-Barry Goldwater
    I agree, Churches should stay out of politics as much as possible. Any Christian church that uses the pulpit to tell you who to vote for instead of preaching the Word is a cause for concern. However, where do we draw that line? I can't say that none of my voting is influenced by my beliefs as a Christian. I guess my point of view is everyone should be free to vote as they choose, but protections must be matained to avoid the tyranny of the majority.
    "...Politics and governing demand compromise. But these Christians believe they are acting in the name of God, so they can't and won't compromise. ..."

    Does that sound familiar? Nearly all of the Republicans elected in 2010 do not compromise, and most of them consider themselves to be Evangelical Christians. Like goldwater said; governing demands compromise. Without it there can be no consensus, and our form of government will not function. This Congress has the worst approval rating ever, and it is precisely that unwillingness to compromise that is to blame.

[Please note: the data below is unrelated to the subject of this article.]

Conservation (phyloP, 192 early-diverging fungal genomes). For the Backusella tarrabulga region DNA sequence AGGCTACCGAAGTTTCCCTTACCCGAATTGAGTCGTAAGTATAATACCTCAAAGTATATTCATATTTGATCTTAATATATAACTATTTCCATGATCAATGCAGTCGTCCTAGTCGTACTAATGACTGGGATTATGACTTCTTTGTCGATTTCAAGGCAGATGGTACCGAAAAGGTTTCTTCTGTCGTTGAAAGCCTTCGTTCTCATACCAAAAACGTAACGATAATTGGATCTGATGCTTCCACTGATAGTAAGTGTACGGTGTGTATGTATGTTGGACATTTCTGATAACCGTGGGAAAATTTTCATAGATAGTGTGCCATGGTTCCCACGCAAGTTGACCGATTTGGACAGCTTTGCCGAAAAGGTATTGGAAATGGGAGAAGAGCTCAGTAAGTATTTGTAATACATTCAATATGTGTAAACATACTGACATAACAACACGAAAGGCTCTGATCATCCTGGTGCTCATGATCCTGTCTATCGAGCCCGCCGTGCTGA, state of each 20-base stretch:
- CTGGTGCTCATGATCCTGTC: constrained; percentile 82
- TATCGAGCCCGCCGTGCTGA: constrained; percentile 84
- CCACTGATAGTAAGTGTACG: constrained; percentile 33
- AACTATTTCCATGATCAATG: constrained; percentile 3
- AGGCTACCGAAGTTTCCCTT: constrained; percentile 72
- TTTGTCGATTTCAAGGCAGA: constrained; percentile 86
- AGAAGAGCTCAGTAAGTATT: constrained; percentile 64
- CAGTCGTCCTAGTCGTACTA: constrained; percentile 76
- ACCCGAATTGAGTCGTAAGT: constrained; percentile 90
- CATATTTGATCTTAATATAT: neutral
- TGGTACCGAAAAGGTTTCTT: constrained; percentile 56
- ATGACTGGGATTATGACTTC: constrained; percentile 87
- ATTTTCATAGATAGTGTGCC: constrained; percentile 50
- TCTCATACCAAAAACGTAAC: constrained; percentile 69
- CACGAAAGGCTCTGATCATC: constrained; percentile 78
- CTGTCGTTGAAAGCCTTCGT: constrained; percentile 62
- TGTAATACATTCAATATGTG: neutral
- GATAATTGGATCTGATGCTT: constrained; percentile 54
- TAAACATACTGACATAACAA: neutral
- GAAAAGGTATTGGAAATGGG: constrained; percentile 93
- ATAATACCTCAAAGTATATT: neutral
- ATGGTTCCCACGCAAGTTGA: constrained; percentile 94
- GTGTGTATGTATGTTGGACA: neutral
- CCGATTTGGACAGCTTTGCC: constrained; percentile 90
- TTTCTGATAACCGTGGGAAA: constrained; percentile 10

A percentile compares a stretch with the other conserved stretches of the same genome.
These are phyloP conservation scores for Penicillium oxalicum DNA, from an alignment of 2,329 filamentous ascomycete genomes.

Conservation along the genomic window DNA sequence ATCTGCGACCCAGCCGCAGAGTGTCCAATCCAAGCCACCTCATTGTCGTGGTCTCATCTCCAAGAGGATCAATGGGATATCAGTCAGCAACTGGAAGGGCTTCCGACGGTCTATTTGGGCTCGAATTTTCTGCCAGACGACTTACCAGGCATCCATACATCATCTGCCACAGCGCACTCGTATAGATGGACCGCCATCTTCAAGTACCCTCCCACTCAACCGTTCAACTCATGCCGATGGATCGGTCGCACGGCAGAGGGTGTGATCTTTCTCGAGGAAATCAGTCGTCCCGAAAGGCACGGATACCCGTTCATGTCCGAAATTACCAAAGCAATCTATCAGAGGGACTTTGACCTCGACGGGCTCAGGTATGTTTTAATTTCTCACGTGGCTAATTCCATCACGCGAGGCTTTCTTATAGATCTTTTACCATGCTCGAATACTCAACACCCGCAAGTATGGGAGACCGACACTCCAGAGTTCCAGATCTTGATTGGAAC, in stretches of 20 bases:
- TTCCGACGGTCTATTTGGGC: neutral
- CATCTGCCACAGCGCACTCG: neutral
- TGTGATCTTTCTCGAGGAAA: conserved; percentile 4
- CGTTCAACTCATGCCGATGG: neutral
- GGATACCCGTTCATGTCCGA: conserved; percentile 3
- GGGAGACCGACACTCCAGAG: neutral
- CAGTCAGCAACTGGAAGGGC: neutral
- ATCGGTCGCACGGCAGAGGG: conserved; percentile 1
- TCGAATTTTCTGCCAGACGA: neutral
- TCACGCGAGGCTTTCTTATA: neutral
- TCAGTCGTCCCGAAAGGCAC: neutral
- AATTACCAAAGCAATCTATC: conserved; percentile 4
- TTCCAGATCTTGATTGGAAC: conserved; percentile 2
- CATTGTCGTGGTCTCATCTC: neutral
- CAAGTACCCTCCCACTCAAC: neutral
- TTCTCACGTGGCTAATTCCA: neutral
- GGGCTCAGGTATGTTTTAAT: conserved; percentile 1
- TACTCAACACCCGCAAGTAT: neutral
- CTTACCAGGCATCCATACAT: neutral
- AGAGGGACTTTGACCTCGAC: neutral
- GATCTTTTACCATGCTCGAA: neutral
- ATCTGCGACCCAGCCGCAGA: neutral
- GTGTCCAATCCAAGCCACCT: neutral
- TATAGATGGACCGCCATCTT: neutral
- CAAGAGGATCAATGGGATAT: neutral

I agree to a point. There are some things that just should not be compromised, but this is getting crazy. I think the main issue is the density of the bills being submitted make compromise from either side difficult. When every proposal has 50 riders that defund this, or add this wording to that, or create/remove X unrelated item, it turns a bill that would otherwise be easily passed into a cluster. Both sides do it, and it pisses me off. Especially when they both know what will happen, and use it merely to "score points" by saying the other side is holding up the passage of important legislation.

    Also, I will vote against any politician that refuses to communicate with the other side. It is one thing to listen to your opponent's argument and find it unpersuasive, it is another to misrepresent what they are saying, or stick your fingers in your ears.